We are all familiar with the story of Cinderella. How a poor girl met her fairy godmother who then cast some spells changing her rags into a beautiful gown complete with glass slippers, mice into horses, lizards into footman, a rat into a coachman and “POOF” a pumpkin to carriage. All to be undone when the clock rang midnight. That story might be more believable than what the Firearms Technology Industry Services Branch (FTISB) is writing these days.
It seems that a new determination letter from FTISB is making the rounds on the internet. This one is dated November 10th and is surprisingly only surfacing now. In this letter, the writer inquires as to “Will it be lawful, without a Form 1, to build an AR Pistol of any such caliber with a SIG brace, a Noveske flash suppressor, and a MagPul Angled Forward Grip, from a lower receiver marked as ‘OTHER’?”
Entire Letter – Sig Brace Nov 2014
FTISB writes a brief paragraph related to the SIG Brace, its design and that it was “not designed or intended for firing a weapon from the shoulder.” In the next paragraph, FTISB states that the attachment of the brace to an AR pistol would not change the classification to a SBR. It goes on to say that, “if this device, un-modified or modified; is assembled to a pistol and used as a shoulder stock, thus designing or redesigning or making or remaking of a weapon design to be fired from the shoulder; this assembly would constitute the making of a “rifle” as defined in 18 U.S.C. Section 921(a)(7).”
In the following paragraph FTISB discusses that if the receiver used was one that had been assembled into a rifle previously, if the new weapon utilizing the SIG Brace had an overall length of 26 inches or less or a barrel length of 16 inches or less that the new weapon would be a “weapon made from a rifle” as defined by the National Firearms Act of 1934 (NFA).
FTISB continues “if this device, un-modified or modified; is assembled to a pistol and used as a should stock, in the designing or redesigning or making or remaking of a weapon designed to be fired from the shoulder, which incorporates a barrel length of less than 16 inches; this assemble would constitute the making of “a rifle having a barrel or barrels of less than 16 inches in length”; an NFA firearm as defined in 26 U.S.C., Section 5845(a)(3).” (All misspellings are that of FTISB).
It seems as though FTISB is now playing logic games in an attempt to classify legal objects and their uses as NFA items. Let’s take a look at their determination and how it is logically flawed.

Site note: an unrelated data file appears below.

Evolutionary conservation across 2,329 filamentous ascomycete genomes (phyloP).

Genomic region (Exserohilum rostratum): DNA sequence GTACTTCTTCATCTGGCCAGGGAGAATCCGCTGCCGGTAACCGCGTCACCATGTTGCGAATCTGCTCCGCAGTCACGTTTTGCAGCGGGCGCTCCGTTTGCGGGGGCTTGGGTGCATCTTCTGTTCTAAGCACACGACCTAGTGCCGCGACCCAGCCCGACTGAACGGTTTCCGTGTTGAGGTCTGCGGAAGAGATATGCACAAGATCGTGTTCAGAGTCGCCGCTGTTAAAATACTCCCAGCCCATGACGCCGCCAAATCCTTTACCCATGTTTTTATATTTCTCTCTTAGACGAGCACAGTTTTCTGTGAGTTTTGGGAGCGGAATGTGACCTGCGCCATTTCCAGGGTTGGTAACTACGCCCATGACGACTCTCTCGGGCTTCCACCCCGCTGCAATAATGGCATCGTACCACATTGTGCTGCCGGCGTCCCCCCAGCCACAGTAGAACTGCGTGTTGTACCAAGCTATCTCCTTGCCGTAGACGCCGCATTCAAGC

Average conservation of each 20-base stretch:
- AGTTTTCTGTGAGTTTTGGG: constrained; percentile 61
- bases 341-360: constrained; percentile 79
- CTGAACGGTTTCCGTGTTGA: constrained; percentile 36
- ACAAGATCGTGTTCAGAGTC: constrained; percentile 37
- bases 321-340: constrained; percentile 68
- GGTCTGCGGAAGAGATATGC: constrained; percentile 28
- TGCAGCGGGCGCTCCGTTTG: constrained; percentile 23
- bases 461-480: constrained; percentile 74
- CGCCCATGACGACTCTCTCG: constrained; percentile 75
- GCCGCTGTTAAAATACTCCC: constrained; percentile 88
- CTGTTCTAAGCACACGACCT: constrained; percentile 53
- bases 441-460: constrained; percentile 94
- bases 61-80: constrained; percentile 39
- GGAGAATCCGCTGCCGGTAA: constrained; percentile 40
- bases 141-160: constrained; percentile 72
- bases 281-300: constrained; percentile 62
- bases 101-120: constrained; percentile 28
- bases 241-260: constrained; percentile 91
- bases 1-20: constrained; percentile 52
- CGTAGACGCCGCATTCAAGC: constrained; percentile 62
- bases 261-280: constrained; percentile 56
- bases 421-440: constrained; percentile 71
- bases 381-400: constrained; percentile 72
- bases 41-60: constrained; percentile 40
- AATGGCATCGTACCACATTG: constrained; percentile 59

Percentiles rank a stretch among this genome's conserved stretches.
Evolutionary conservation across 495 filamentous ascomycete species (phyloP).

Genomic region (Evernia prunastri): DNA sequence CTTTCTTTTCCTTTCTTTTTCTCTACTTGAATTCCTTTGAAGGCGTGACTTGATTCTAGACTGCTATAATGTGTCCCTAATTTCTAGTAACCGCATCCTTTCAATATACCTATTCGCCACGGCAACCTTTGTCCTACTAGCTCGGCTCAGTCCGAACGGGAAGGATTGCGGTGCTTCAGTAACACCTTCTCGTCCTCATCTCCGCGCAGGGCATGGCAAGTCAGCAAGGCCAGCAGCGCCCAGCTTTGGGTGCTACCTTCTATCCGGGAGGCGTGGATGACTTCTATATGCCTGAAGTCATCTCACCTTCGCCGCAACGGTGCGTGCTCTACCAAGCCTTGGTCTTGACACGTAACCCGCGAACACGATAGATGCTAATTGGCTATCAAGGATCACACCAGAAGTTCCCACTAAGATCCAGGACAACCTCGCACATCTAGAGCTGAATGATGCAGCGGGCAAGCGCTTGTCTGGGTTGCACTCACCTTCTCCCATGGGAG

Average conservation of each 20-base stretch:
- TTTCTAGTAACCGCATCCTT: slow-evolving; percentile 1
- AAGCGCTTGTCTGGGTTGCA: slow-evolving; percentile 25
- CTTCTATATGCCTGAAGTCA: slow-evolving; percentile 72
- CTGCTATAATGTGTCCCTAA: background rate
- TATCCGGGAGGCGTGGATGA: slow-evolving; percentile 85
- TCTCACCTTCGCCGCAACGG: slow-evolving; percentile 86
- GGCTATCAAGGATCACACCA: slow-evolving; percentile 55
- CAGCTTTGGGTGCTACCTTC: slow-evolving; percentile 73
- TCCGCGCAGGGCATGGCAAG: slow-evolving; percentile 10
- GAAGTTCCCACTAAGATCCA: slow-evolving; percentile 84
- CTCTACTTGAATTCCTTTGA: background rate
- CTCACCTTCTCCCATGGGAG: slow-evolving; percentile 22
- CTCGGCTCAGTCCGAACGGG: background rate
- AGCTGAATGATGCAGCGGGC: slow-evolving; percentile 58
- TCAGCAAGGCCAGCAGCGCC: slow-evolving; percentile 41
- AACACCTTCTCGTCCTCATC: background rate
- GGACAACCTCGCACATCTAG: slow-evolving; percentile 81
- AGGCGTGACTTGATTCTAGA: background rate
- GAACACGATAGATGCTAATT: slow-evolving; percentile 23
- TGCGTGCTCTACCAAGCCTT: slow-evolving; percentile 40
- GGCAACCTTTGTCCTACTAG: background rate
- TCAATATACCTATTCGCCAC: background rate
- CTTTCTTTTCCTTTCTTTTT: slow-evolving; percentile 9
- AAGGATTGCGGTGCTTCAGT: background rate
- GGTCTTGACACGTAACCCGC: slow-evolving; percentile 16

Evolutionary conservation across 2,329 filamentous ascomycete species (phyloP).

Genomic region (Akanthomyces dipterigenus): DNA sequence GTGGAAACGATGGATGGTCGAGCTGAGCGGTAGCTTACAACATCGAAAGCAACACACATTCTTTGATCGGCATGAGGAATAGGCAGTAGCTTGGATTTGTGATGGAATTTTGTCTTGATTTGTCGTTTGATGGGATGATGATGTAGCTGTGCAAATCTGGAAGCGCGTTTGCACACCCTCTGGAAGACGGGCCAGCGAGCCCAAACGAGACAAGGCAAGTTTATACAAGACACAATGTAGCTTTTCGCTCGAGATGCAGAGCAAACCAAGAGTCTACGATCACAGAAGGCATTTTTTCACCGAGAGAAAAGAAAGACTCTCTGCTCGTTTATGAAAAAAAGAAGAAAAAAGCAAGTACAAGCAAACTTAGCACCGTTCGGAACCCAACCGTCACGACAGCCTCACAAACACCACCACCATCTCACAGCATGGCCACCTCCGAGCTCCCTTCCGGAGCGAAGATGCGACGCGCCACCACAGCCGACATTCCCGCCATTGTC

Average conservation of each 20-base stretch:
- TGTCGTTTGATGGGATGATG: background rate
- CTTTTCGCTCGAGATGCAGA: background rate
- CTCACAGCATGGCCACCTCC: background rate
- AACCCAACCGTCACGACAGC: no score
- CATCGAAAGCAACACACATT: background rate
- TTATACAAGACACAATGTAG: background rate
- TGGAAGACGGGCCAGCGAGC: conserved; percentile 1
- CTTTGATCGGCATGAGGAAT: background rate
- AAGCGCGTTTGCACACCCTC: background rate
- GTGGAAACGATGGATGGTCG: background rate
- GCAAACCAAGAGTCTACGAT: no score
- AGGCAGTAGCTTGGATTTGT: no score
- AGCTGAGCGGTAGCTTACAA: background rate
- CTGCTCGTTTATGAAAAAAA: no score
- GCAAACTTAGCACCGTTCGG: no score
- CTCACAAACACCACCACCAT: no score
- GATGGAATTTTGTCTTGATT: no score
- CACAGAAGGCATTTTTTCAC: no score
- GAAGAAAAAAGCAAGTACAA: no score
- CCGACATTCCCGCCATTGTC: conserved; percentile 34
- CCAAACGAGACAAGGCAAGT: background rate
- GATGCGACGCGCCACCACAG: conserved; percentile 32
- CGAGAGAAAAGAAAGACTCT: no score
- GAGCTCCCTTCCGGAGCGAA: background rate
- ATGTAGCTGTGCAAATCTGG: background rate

FTISB correctly finds that the SIG Brace is NOT designed or intended for firing a weapon from the shoulder. In its original determination letter, the Firearms Technology Branch (FTB) found that the brace when attached to a firearm did not convert it to be fired from the shoulder and would not alter the classification of the firearm.
FTISB says the same thing in the beginning of this new determination but goes on to say that if it is USED as a shoulder stock the classification changes. We are left to extrapolate that FTISB arrives at this conclusion because the user must have designed or redesigned or made or remade the firearm to be fired from the shoulder. Of course, they are careful to not acknowledge where that act actually occurs which poses all kinds of issues.
But did the end user actually design or redesign or make or remake the firearm by shouldering a firearm equipped with the SIG Brace? I think not. NFA defines the term “make” for us.
“Make.—The term “make”, and the various derivatives of such word, shall include manufacturing (other than by one qualified to engage in such a business under this chapter), putting together, altering, any combination of these, or otherwise producing a firearm.” 26 U.S.C. § 5845(i)
The logical problem that ATF can’t overcome in their warped perception of reality is that the firearm was already made prior to it being shouldered. It was already manufactured, put together, altered and/or produced prior to an individual picking it up and placing the brace against their shoulder. And herein lies the problem that ATF can’t reconcile with their determination letters.
ATF is alleging that the act of shouldering is the act which is the “designing or redesigning or making or remaking” of a firearm. FTISB, quite cleverly, included that the brace “un-modified or modified” assembled to a pistol and used as a shoulder stock created a rifle. By including the “un-modified” language, it is most likely an attempt to argue that no physical alteration was required to achieve the designing or redesigning or making or remaking of the firearm.
Unfortunately for them, NFA doesn’t quite agree with that interpretation. The law is quite clear as to what constitutes the making of a firearm. And it seems that ATF willfully neglected to include an important tidbit when it defined a “rifle” in the determination letter. A rifle is only a rifle if it was “intended to be fired from the shoulder”. 18 U.S.C. §921(a)(7).
So then we are left with the hypothetical I posed in my last blog post. If an individual makes a pistol using the brace, fires it as intended and then hands it to a friend who shoulders it, is it an illegal SBR? Let’s take it a step further, if it is an illegal SBR at that moment, after the friend returns it to the owner and the owner shoots it as intended, did it revert back to an unregulated pistol? Or does it fall into the once an NFA item always an NFA item (unless removed from the registry) category?
Don’t forget to share this blog post with your friends. All you have to do is click one of the buttons below!